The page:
Stories of child prodigies in the classical genre have a long history, going back to some of the greatest composers in the 18th and 19th centuries. As well as Mozart, undoubtedly the most famous young talent, several other renowned composers got an early start in their musical career, including Beethoven, Chopin, Liszt and Mendelssohn to mention just a few.
The phenomenon is by no means confined to the past. If anything, recent years have witnessed a growing number of children showing off their musical abilities, and not only in classical music. New ways have emerged for younger performers to reach a wide audience, such as the BBC’s young musician of the year awards run in Britain.
Particularly given the gruelling challenges thrown up by the modern music industry, the impact that a professional career can have on children at such a young age continues to be a subject for debate. Even some musicians who began as child prodigies themselves have spoken out about the problems it can bring.
But on the other hand, it would seem unfair to restrict talented musicians from reaching their full potential. Here are ten childhood prodigies who did just that.
He was playing the violin at aged four and wrote his first composition at five. His compositions quickly developed, and by eleven he wrote his first four piano concertos, including piano concerto no. 1 in F major.
Chopin gave his first piano concert in Warsaw when he was seven, while at the same time composing his first pieces. His earliest surviving manuscript is from 1821 when he was eleven. As a child performer, he was popular among the aristocracy in Warsaw, including grand duke Constantine of Russian Poland.
According to a hand-written history of Bellini’s early life, he was capable of singing an aria at eighteen months old. He began studying music theory at two and was playing the piano the following year. He went on to produce his first compositions when he was six.
Milanollo was born into a poor family and played concerts in several European countries, including Italy, England, and the Netherlands by the time she was ten. During her childhood, she also performed with Johan Strauss. She taught her younger sister Maria to play too, and she also emerged as a child prodigy.
Bizet was accepted at the Conservatoire de Paris at the age of nine even though it generally applied a minimum age limit of ten. He came from a family of musicians, with both his mother and father talented in their own right. Bizet won several awards during his time at the Conservatoire, including the Prix de Rome.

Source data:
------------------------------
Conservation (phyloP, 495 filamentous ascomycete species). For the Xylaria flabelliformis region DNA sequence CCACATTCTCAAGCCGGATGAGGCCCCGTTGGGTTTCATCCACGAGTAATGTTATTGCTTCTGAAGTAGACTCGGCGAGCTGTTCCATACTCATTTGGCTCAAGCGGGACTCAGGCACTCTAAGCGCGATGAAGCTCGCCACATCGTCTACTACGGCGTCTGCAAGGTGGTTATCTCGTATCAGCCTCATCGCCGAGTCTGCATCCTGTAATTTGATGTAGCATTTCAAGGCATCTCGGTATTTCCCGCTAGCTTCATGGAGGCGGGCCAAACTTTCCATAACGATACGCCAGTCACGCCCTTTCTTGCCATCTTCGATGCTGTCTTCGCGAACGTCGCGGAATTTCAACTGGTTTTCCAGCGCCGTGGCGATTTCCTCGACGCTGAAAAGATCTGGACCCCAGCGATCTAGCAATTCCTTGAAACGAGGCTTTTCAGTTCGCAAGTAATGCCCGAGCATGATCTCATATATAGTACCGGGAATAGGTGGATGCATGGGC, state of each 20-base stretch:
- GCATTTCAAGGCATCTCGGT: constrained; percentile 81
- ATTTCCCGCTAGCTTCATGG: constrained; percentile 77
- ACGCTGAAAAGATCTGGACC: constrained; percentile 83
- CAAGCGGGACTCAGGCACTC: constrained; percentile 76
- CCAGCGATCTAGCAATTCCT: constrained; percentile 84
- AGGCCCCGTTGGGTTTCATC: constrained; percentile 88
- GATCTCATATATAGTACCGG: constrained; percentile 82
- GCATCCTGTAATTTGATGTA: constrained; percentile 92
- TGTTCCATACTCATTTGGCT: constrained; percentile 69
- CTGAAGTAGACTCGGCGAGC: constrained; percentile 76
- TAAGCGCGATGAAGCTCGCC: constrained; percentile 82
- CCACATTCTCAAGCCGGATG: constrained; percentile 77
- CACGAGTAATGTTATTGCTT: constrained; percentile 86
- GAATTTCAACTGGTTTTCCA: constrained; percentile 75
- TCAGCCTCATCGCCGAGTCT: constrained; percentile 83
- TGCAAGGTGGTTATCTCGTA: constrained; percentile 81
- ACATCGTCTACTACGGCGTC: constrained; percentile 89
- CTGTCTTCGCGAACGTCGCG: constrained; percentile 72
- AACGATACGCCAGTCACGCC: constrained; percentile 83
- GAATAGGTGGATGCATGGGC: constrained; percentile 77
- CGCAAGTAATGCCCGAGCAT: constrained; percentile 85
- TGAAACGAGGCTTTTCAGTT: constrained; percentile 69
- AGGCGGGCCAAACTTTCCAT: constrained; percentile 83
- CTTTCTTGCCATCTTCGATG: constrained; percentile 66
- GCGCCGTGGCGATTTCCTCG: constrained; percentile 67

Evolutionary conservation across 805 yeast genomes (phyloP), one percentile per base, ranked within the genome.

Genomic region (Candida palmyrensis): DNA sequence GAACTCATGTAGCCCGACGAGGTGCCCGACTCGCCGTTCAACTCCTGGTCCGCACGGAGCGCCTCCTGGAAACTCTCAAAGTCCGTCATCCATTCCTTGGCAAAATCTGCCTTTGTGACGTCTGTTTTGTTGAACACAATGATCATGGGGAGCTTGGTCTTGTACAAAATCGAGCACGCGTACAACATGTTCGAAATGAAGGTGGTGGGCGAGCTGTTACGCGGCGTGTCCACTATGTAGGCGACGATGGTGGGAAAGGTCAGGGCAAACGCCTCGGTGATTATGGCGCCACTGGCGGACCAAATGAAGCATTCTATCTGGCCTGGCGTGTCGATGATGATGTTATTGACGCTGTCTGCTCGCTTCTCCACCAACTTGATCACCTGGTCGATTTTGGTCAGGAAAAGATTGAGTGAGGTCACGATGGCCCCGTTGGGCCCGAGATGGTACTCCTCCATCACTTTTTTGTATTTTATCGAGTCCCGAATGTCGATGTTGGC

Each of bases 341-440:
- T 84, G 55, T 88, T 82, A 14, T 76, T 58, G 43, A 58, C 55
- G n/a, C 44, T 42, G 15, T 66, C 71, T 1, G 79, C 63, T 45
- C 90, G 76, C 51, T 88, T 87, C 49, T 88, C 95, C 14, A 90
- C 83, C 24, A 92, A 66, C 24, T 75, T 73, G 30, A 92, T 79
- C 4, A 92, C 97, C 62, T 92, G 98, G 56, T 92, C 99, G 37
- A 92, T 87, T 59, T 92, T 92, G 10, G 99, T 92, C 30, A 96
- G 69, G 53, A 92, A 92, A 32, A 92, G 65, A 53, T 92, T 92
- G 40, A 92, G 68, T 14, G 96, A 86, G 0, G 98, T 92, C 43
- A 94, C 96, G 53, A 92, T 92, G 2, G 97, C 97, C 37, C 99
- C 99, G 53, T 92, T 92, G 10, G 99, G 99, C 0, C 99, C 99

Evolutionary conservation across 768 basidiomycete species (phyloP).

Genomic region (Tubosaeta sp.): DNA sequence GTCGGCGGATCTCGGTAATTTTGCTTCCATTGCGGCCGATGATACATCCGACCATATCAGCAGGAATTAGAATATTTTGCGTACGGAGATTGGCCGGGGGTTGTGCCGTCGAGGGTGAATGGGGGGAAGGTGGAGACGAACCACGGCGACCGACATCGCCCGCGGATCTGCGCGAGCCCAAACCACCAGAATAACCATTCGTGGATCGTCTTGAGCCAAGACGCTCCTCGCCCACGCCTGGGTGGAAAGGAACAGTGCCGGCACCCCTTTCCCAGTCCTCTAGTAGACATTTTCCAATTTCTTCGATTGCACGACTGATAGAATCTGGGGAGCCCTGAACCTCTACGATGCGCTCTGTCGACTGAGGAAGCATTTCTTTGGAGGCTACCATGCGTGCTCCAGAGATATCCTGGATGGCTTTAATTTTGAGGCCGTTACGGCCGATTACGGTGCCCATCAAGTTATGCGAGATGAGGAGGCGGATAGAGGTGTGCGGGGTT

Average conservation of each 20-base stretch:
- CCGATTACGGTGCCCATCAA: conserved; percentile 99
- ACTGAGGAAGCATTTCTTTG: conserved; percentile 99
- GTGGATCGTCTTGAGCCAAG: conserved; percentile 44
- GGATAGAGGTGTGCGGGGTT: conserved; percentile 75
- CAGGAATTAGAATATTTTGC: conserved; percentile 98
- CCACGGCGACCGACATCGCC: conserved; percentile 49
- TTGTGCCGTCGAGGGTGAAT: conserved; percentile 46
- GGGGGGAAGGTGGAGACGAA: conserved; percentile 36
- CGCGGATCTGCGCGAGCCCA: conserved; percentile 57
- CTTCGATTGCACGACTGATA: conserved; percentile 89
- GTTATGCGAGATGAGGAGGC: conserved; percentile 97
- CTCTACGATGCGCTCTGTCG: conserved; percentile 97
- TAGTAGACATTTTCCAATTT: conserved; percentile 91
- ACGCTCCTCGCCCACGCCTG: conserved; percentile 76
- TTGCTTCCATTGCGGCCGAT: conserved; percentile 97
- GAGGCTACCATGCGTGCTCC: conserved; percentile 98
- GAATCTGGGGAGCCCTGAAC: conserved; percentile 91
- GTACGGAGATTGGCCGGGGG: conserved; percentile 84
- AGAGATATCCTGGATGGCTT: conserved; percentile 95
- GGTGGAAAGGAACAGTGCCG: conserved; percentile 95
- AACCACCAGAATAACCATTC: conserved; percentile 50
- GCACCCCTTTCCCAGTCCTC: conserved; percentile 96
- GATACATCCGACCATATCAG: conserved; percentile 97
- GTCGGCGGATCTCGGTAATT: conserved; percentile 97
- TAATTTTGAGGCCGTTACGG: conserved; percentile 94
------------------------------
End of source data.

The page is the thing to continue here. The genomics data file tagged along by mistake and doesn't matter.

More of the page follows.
At four, he received his first lessons from his mother, and by aged thirteen he was accepted to study at the St Petersburg Conservatory, where he spent ten years. He produced his first compositions at five. By his early 20s, he had already established his reputation as an extremely talented pianist.
Barber began learning the piano at six and his first composition came a year later, a piano solo piece entitled Sadness. He wrote to his mother when he was nine, “I was meant to be a composer, and will be I’m sure. I’ll ask you one more thing.—Don’t ask me to try to forget this unpleasant thing and go play football.—Please—Sometimes I’ve been worrying about this so much that it makes me mad (not very).”
Born in Argentina, Barenboim gave his first public piano concert at aged eight in 1950. He went on to become a chief conductor at the Paris Orchestra at aged 33. He has served since 1992 as general music director at the state opera in Berlin.
Jacqueline du Pré
Du Pré began cello lessons when she was five and excelled at music schools in London over subsequent years. Her performing career, and ultimately her life, was tragically cut short by multiple sclerosis.
The famous German violinist began lessons at five, and at thirteen played a major public concert in Salzburg conducted by the renowned Herbert von Karajan. Here, somewhat later, she performs a Brahms violin sonata in A major.